A hunting AR-15 made by Wilson Combat
A Wilson Combat Hunter model chambered in .375 SOCOM. Wilson Combat

Why Some Think AR Stands For “Assault Rifle”

Once a name makes its way into pop culture, it takes on a life of its own. As the AR-15 gained popularity through the 80s, 90s, and 00s, many thought the AR-15 stood for “Assualt Rifle 15” or “Automatic Rifle 15.” It was an easy-enough mistake. Before the Internet, who else but gun nerds and a bunch of generals knew the history of ArmaLite, an otherwise obscure military contractor? AR-15s are also dead-ringers for their “assault rifle” counterparts the M16 and M4. And while civilian AR-15s are semiautomatic, not fully automatic, many hear “automatic” and assume AR stands for “automatic rifle.”

Stoner’s version of the AR-15 and the M16 fit the bill for what’s commonly defined as an assault rifle. They are select-fire weapons that fire intermediate cartridges (short cartridges with characteristics between a handgun and rifle load and an effective range of around 500 yards).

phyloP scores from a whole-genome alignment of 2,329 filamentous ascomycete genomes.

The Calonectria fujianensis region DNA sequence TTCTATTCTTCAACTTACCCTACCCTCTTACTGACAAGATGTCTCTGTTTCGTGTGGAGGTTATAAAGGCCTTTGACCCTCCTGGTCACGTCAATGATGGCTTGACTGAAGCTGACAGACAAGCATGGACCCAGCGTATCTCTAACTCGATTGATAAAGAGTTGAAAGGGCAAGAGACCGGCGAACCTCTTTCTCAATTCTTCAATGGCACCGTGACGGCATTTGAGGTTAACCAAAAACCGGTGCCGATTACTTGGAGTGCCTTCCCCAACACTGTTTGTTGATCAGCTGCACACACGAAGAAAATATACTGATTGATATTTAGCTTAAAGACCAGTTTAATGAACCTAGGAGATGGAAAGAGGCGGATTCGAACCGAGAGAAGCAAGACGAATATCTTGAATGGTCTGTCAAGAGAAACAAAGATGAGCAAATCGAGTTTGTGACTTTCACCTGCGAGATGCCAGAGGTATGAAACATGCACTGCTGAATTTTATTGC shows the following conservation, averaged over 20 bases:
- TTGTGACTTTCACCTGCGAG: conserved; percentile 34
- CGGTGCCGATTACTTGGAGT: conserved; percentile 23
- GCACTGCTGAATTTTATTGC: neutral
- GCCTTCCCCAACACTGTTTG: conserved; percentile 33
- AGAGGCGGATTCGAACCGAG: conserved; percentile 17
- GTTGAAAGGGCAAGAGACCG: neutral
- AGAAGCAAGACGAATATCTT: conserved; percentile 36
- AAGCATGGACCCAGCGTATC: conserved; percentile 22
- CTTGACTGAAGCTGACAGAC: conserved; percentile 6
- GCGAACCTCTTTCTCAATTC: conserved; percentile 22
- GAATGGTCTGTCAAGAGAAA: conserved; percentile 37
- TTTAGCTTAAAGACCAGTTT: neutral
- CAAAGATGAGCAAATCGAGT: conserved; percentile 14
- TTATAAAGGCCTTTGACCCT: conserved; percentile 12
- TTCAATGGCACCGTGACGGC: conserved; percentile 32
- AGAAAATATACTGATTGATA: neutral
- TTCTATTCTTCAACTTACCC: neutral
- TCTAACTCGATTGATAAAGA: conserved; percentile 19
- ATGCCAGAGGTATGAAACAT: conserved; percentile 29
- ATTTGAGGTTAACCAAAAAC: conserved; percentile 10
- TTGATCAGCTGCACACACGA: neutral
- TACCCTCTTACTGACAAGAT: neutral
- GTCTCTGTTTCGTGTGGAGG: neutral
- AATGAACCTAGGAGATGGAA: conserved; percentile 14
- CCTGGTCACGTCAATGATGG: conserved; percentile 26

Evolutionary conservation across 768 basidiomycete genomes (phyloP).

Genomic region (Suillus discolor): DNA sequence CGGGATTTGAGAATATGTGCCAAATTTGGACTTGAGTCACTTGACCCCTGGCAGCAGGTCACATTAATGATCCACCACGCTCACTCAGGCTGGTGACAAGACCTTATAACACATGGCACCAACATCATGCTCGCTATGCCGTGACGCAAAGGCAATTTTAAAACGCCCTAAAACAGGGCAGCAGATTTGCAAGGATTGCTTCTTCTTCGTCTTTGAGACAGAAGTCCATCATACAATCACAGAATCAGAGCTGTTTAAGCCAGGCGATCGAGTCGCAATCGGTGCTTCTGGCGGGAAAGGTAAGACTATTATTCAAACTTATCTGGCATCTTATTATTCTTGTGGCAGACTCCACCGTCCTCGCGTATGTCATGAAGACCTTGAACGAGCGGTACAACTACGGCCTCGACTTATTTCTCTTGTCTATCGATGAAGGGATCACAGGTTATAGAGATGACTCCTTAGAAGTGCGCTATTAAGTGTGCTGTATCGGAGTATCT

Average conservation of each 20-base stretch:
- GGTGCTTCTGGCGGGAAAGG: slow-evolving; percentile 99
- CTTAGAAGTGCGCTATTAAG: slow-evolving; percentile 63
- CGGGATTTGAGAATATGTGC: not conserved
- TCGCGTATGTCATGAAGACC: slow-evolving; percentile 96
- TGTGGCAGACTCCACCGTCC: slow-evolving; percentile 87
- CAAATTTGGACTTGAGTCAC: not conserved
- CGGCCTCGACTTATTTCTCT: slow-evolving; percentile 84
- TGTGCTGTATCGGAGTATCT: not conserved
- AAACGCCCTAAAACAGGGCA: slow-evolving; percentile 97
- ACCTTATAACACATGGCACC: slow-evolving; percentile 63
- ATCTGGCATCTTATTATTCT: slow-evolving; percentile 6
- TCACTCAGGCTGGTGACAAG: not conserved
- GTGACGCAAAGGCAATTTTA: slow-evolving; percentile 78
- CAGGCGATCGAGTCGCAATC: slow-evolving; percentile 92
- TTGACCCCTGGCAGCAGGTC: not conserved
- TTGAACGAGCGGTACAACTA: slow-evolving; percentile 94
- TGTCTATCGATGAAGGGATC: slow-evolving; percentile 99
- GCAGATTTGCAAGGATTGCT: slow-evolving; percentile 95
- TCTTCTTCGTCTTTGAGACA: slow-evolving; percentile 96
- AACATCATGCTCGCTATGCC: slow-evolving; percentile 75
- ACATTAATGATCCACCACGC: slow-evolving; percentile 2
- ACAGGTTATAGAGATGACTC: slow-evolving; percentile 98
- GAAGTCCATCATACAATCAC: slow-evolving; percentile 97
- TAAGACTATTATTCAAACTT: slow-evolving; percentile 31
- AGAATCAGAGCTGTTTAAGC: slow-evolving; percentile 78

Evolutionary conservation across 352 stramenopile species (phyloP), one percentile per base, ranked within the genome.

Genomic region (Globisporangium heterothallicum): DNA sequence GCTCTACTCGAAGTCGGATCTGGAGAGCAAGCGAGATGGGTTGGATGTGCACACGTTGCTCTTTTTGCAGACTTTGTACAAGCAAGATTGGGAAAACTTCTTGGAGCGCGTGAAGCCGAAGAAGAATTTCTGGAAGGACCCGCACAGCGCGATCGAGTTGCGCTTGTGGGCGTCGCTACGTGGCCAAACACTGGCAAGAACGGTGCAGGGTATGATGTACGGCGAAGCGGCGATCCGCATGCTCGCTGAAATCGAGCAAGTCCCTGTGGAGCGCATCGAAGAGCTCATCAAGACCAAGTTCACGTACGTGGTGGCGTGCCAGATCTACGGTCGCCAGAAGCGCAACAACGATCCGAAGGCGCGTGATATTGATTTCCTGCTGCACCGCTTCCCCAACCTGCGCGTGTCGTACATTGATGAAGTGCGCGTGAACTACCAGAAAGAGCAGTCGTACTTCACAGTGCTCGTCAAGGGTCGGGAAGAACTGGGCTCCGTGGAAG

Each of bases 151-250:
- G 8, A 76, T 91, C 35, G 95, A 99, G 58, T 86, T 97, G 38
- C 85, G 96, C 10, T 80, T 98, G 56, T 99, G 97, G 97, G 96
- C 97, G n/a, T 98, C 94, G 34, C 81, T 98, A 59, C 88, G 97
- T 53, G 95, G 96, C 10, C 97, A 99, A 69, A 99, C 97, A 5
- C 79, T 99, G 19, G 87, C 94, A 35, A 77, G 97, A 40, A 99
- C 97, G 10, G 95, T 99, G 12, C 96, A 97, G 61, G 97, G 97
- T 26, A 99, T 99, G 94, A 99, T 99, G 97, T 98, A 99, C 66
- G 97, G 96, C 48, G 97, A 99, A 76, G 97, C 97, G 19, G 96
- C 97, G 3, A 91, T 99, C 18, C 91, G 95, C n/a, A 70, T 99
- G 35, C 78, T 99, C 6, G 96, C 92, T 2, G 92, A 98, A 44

photo of StG-44 assault rifle
An original German StG-44, the first “assault rifle.” Rock Island Auction Company

The term “assault rifle” has roots in WWII, specifically Germany. The Nazis developed the first assault rifle, the StG 44. It was a fully automatic rifle chambered in 7.92×33mm Kurz, a short version of the 7.92×57mm Mauser, and it gave soldiers the same advantages an M16 gives soldiers today—less recoil, sufficient power, and the ability to carry more ammo.

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The 44 stands for 1944, the year the rifle was conceived, and StG stands for Sturmgewehr. Roughly translated, sturm means storm, and gewehr means rifle. “Sturm” can also mean “assault” when used in this context, making the Sturmgewehr an “assault rifle.” Other rifles based on the philosophy of the StG 44, like the AK47 and the M16, are also called assault rifles.